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FAO Report on Capture-based Aquaculture

GLOBE - In 2004, the Food and Agriculture Organization of the United Nations (FAO)launched a project entitled Towards sustainable aquaculture selected issues andguidelines funded by the Government of Japan which included a thematic componenton the use of wild fish and fishery resources for aquaculture production.

The objective is to produce a set of technical guidelines that would assist policy-makers in developing informed and appropriate capture-based aquaculture regulations that would take into account the use and conservation of the aquatic resources exploited.

Aquaculture is a diverse and multibillion dollar economic sector that uses various strategies for fish production.

The harvesting of wild individuals from very early stages in the life cycle to large mature adults for on-growing under confined and controlled conditions is one of these strategies. This system, referred to as capture-based aquaculture, is practised throughout the world using a variety of marine and freshwater species with important environmental, social and economic implications.

The need to evaluate the sustainability of this farming practice in light of its economic viability, the wise use of natural resources and socio-environmental impacts as a whole has been extensively discussed at national, regional and international levels.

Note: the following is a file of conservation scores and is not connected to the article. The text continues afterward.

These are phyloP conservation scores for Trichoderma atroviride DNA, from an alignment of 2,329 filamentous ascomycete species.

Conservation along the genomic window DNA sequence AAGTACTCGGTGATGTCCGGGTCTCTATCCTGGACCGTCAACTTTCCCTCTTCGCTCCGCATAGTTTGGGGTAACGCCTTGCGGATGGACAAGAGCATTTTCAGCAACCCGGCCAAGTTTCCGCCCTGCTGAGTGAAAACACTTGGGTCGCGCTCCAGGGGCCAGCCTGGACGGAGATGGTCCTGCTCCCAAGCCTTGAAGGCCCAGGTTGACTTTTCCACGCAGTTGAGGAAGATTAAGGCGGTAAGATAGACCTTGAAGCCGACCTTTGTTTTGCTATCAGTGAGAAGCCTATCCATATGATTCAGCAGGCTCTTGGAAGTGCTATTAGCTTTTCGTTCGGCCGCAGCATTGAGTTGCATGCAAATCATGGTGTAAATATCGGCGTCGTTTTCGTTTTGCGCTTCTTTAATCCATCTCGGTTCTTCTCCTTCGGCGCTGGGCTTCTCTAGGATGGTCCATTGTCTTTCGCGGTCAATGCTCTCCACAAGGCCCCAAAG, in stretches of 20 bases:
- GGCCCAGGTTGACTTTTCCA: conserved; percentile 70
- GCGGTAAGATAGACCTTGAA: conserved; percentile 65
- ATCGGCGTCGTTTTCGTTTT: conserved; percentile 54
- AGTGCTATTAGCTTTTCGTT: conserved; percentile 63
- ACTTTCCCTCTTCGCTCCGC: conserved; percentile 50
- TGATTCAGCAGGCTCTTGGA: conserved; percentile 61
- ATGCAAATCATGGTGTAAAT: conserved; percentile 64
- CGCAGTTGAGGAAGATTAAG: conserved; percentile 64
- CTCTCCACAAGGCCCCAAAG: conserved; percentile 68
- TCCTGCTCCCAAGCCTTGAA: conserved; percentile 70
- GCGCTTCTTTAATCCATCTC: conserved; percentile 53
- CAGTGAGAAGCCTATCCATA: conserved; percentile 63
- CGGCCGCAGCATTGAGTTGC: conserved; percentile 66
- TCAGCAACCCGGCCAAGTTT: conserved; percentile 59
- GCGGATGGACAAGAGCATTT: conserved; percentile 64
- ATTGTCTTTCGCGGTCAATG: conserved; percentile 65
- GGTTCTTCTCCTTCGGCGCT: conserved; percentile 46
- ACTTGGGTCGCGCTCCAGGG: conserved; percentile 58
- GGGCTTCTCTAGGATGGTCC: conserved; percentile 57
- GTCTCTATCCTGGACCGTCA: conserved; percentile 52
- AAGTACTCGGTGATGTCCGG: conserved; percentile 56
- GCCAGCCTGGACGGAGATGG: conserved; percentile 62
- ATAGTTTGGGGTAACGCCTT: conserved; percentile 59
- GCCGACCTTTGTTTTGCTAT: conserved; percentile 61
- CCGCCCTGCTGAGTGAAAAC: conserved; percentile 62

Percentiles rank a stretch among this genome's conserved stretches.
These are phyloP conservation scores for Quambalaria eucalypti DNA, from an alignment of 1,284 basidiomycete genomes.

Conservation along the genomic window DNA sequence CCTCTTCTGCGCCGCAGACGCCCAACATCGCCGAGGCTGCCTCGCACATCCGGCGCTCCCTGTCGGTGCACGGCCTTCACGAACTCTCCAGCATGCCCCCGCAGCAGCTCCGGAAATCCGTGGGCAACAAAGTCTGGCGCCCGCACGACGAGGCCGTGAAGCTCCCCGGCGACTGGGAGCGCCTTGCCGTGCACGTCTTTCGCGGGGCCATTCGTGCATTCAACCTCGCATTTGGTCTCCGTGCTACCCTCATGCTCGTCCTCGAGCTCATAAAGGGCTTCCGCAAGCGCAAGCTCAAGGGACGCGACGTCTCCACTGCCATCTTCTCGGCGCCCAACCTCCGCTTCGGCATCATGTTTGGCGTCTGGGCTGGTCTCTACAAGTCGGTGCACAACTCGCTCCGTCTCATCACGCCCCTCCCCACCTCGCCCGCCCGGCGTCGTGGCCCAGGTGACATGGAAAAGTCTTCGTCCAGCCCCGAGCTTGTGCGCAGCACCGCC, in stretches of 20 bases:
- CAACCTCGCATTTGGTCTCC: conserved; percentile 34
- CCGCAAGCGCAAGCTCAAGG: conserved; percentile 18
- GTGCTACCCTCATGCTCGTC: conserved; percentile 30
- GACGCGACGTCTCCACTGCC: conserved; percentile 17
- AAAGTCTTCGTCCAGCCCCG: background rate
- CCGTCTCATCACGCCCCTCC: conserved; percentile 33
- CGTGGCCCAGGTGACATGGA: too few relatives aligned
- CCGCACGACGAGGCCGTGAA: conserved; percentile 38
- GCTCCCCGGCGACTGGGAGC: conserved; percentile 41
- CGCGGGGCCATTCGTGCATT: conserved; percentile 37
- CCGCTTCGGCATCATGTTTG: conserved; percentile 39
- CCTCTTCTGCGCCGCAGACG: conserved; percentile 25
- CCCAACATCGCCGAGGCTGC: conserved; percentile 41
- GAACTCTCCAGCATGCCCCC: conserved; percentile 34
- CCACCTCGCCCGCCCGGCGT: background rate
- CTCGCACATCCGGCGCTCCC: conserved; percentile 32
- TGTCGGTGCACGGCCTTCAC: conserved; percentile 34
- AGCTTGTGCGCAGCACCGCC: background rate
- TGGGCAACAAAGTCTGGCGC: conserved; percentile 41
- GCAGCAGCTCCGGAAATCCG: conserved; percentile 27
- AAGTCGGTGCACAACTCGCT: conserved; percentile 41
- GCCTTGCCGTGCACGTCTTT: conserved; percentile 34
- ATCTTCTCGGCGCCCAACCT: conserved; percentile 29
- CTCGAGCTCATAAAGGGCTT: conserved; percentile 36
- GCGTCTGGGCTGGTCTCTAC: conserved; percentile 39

This latest publication contains technical information prepared in support of and background material for the “FAO international workshop on technical guidelines for the responsible use of wild fish and fishery resources for capture-based aquaculture production” held in Viet Nam in October 2007. The first draft of the technical guidelines on capture-based aquaculture was produced during this meeting. This publication contains two parts.

Part 1 consists of two reviews on (a) environmental and biodiversity and (b) social and economic impacts of capture-based aquaculture and Part 2 consists of eleven species review papers. Both marine and freshwater examples have been reviewed and include finfish (mullet, bluefin tuna, European eel, cod, grouper, yellowtail, Clarias catfish, Indian major carps, and snakehead and Pangasiid catfish), crustaceans (mud crab) and molluscs (oyster).

Further Reading

- You can view the full report by clicking here.